How Much Do You Know About Genital Herpes?
Genital herpes is a common sexually transmitted disease in the U.S. About one in six teens and adults has genital herpes, according to the CDC. Find out more about genital herpes by taking this quiz, based on information from the CDC.1. How many types of herpes simplex virus are there?You didn't answer this question.You answered The correct answer is The herpes simplex virus (HSV), which causes genital herpes, comes in two forms: type 1 and type 2. HSV type 2 is the most common cause of genital herpes. HSV type 1 causes cold sores or fever blisters on the lips, but it can be spread to the genital area and cause genital herpes, as well. Researchers have identified six other herpes viruses that commonly infect humans. These are varicella zoster (which causes chickenpox), cytomegalovirus, Epstein-Barr, and herpes viruses 6, 7, and 8.A. OneB. TwoC. ThreeD. Four2. Besides the genital area and the mouth, where else can HSV sores occasionally appear?You didn't answer this question.You answered The correct answer is HSV sores can appear on parts of the body where the virus has entered through a cut or scrape on the skin.A. HandsB. FeetC. TrunkD. All of the above3. How is the virus transmitted?You didn't answer this question.You answered The correct answer is It also can be transmitted during oral sex. HSV can be passed on at any time; it doesn't matter whether a lesion is present or not. Therefore, someone in a relationship with an HSV-infected person should take precautions to avoid transmission every time sexual intercourse or oral sex occurs.A. Through the airB. Through sexual intercourseC. On dirty toilet seatsD. By shaking hands or other casual touch4. Early symptoms of genital herpes include which of the following?You didn't answer this question.You answered The correct answer is Most people infected with the virus, however, never have any symptoms, so they aren't aware that they have herpes. If symptoms appear with the first attack, they show up within 2 to 12 days after contracting the virus and continue for two to three weeks. Within a few days of the initial symptoms, sores appear in the genital area. Other symptoms include fever, headache, muscle aches, painful or difficult urination, and swollen glands. Subsequent outbreaks of the virus may involve milder symptoms confined to the area where the lesion appears and typically don't last as long.A. Flulike symptoms including aching muscles, headache, and feverB. Itching or burning sensation where the lesion is about to appearC. Swollen lymph glands in the groin areaD. All of the above5. When HSV is not active in the body, what happens to it?You didn't answer this question.You answered The correct answer is With genital infection, the nerves at the lower part of the spine are most commonly infected. The virus hides out in nerve cells until the next outbreak. When the virus becomes active again, it travels along the nerves to the skin, where it causes sores to appear near the site of the original infection.A. It lies dormant in the liverB. It lies dormant inside nerve cellsC. It is eliminated from the bodyD. None of the above6. How often does an outbreak of lesions occur?You didn't answer this question.You answered The correct answer is Sometimes outbreaks can occur several times a year; for other people, the outbreaks can be once or twice in a lifetime. Sometimes the outbreak causes no symptoms, but the virus is still active and the person is infectious. Scientists do not know what causes the virus to become active. Stress is thought to play a role, as is exposure to sunlight. In any case, a person with HSV should assume he or she is always infectious.A. Once a monthB. Several times a yearC. Once a decadeD. It varies from person to person7. What should a pregnant woman with HSV do to avoid passing the virus on to her baby?You didn't answer this question.You answered The correct answer is If a woman gets HSV while pregnant, she can pass the virus on to her unborn child. Although this type of HSV infection is rare, it can cause serious consequences. These can include severe developmental abnormalities and even death of the baby in utero. If a woman has an outbreak during pregnancy, but it's not her first outbreak, the chances of passing on the virus are low. The main risk of HSV in pregnancy is passing the virus to the baby during labor and delivery. The baby can develop an infection of the skin, eyes, and mouth, or the baby's entire central nervous system can be infected. Less commonly, a baby can develop an infection that involves several internal organs, as well as the central nervous system. A woman who has an outbreak during labor, with either symptoms or sores around or in the vagina, should have a cesarean delivery to protect the newborn from contracting the virus.A. Stay in close contact with her obstetrician during pregnancyB. Be prepared to have a cesarean delivery if an outbreak occurs at the time of laborC. Take an antibioticD. A and B8. How is genital herpes diagnosed?You didn't answer this question.You answered The correct answer is If a lesion is present, the doctor can take a swab of it, as well as the mucus membranes. The doctor may also do a blood test for antibodies. Some older blood tests still being used can't always tell if the virus is HSV1 or HSV2.A. Physical exam and medical historyB. X-rayC. UltrasoundD. All of the above9. How is genital herpes treated?You didn't answer this question.You answered The correct answer is The symptoms are treated with medication. Currently, there is no cure for HSV. Antiviral medication can help prevent or shorten future outbreaks.A. With medicationB. With radiationC. With surgeryD. None of the above10. What should an infected person do during an outbreak?You didn't answer this question.You answered The correct answer is A person with HSV should avoid sexual contact from the time the symptoms are first felt until all sores have healed and symptoms have cleared up. Between outbreaks, the person should use a condom to help prevent spreading the virus. But a person with HSV should realize that transmission of the virus is still possible even with a condom.A. Keep the infected area dry and cleanB. Avoid touching the soresC. Avoid sexual contactD. All of the aboveYour score was:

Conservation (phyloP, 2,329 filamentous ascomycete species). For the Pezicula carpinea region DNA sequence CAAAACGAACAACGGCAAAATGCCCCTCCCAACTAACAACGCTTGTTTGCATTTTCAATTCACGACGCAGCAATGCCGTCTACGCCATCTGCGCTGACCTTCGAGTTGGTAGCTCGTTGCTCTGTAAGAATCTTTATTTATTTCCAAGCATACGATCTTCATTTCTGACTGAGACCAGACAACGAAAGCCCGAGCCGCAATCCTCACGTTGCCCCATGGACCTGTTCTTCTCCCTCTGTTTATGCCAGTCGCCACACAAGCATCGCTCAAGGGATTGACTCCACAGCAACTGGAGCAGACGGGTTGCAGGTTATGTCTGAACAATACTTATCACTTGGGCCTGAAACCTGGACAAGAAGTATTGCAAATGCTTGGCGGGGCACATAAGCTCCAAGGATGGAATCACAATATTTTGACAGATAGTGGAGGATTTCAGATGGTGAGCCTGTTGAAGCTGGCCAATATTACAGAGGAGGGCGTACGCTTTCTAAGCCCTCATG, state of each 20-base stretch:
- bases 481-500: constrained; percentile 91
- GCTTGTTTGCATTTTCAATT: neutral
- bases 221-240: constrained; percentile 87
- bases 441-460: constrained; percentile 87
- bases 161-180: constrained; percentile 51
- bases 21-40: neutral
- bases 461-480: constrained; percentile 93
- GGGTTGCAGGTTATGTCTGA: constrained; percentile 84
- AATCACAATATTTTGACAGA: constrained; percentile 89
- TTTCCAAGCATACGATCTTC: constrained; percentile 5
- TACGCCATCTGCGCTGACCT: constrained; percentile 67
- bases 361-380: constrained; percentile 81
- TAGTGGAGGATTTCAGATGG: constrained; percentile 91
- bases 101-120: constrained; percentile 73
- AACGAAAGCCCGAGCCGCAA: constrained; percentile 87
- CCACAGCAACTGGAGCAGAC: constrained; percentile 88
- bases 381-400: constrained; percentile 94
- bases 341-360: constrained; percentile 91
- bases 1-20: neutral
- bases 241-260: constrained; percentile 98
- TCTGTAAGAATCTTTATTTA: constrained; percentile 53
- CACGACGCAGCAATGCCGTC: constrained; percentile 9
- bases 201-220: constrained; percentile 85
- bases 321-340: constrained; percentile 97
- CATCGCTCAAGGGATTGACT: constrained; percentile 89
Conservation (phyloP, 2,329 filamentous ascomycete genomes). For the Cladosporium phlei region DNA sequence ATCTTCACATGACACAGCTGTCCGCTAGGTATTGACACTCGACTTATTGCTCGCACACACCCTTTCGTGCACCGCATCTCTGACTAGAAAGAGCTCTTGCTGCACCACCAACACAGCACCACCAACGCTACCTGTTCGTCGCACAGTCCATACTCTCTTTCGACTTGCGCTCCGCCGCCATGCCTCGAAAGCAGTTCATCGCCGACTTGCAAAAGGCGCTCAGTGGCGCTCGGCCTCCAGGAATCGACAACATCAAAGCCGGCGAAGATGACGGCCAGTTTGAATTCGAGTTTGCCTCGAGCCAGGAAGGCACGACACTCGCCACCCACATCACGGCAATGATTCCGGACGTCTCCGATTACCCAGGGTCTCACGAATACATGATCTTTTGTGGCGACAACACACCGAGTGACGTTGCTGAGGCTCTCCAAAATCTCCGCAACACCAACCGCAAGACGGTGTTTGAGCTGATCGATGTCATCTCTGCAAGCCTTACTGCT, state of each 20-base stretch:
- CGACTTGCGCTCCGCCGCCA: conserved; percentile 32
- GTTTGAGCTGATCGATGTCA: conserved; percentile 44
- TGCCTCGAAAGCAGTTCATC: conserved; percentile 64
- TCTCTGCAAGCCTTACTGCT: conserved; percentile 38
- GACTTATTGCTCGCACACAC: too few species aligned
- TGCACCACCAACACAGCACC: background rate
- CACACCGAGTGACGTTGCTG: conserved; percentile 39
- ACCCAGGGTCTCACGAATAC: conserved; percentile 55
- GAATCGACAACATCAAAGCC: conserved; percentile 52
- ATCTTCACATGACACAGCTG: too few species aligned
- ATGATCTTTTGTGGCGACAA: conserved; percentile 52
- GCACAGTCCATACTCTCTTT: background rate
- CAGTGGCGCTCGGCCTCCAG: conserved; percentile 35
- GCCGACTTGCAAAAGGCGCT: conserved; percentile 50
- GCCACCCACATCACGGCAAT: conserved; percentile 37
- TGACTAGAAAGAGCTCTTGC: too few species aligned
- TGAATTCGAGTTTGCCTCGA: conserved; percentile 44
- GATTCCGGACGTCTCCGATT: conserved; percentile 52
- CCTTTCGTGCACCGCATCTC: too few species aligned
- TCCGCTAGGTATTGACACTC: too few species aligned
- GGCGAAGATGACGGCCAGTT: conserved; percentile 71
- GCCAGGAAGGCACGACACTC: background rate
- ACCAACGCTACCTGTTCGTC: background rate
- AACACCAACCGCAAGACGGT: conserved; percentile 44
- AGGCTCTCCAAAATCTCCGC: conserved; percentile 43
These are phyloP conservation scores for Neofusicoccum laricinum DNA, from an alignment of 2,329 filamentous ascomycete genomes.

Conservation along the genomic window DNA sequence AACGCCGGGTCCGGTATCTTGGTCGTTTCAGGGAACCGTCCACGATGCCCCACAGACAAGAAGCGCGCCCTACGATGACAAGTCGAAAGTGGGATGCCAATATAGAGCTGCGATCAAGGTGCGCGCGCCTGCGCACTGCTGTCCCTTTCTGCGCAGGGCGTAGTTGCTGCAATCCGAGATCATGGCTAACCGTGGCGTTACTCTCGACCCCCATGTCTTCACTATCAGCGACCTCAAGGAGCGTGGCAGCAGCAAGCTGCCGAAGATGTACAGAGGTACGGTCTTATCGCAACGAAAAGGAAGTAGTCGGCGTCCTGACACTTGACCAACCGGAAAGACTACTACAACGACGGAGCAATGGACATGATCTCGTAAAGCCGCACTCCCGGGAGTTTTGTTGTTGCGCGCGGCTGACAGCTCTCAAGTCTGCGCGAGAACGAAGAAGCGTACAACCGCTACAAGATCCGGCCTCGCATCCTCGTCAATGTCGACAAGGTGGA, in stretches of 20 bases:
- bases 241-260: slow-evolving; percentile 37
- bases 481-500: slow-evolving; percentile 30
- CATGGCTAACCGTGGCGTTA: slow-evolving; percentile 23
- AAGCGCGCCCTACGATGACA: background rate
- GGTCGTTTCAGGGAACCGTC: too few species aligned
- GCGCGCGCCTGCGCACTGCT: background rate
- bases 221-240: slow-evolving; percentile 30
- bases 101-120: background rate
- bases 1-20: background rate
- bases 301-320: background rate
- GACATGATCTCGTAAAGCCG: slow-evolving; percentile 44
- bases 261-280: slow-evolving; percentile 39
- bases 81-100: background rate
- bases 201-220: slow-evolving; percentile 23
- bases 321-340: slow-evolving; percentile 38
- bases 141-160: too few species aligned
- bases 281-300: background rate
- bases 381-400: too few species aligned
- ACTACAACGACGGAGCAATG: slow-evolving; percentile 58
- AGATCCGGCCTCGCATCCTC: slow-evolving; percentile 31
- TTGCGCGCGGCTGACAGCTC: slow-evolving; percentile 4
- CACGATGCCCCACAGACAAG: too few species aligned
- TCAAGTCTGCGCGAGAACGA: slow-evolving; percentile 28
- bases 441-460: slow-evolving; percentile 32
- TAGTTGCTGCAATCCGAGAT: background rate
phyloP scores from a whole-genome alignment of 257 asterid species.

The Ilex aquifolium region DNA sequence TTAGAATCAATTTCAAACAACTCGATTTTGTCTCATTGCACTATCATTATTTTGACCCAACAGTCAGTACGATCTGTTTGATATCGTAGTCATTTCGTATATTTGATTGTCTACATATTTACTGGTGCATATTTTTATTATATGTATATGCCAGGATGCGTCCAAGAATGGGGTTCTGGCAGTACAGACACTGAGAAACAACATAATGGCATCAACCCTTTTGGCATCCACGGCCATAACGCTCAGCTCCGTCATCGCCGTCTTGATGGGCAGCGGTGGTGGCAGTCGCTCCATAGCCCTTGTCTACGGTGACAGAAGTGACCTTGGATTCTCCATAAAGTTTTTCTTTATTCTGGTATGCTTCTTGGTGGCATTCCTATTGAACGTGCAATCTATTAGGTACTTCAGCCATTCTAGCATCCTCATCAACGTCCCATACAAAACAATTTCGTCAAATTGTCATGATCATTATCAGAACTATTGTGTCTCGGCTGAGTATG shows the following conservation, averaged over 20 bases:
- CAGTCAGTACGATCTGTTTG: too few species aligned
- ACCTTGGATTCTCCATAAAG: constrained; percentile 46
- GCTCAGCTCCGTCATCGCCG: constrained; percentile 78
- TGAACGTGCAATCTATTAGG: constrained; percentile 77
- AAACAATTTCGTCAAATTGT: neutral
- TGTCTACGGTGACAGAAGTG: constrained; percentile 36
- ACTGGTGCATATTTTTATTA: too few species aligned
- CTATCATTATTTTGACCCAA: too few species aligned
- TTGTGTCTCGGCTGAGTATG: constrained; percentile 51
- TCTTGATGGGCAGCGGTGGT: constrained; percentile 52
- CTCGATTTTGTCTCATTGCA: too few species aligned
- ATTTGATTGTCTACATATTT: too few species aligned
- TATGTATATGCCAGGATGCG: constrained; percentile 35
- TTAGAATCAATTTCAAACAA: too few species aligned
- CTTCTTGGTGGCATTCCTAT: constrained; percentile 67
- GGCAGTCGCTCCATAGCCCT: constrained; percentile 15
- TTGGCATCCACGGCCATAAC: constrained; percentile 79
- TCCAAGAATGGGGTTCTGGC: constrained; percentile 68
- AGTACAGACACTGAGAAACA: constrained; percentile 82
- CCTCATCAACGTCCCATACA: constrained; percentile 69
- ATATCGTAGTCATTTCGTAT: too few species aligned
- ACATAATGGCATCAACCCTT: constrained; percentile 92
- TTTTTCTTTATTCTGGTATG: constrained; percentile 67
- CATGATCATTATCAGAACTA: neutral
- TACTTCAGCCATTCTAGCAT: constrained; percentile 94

Print Source: Created for Wellness Library
Print Source: Genital herpes simplex virus infection and pregnancy. UptoDate.
Print Source: Mandell, Douglas, and Bennett's Principles and Practice of Infectious Diseases. Cohen, JL. 2009, 7th ed.
Print Source: Neonatal herpes simplex virus infection: Clinical features and diagnosis. UptoDate.
Online Source: Herpes simplex, American Academy of Dermatologyhttp://www.aad.org/dermatology-a-to-z/diseases-and-treatments/e---h/herpes-simplex
Online Source: Nongenital herpes simplex virus, American Academy of Family Physicianshttp://www.aafp.org/afp/2010/1101/p1075.html
Online Source: Genital herpes fact sheet, CDChttp://www.cdc.gov/std/Herpes/STDFact-Herpes.htm
Online Source: Herpes Simplex Virus infections, Merck Manual for Health Care Professionalshttp://www.merckmanuals.com/professional/infectious_diseases/herpesviruses/herpes_simplex_virus_hsv_infections.html?qt=herpes%20simplex&alt=sh
Author: Sinovic, Dianna
Online Editor: Sinovic, Dianna
Online Medical Reviewer: newMentor board-certified, academically affiliated clinician
Online Medical Reviewer: Petersen, Sheralee, MPAS, PA-C
Date Last Reviewed: 7/24/2013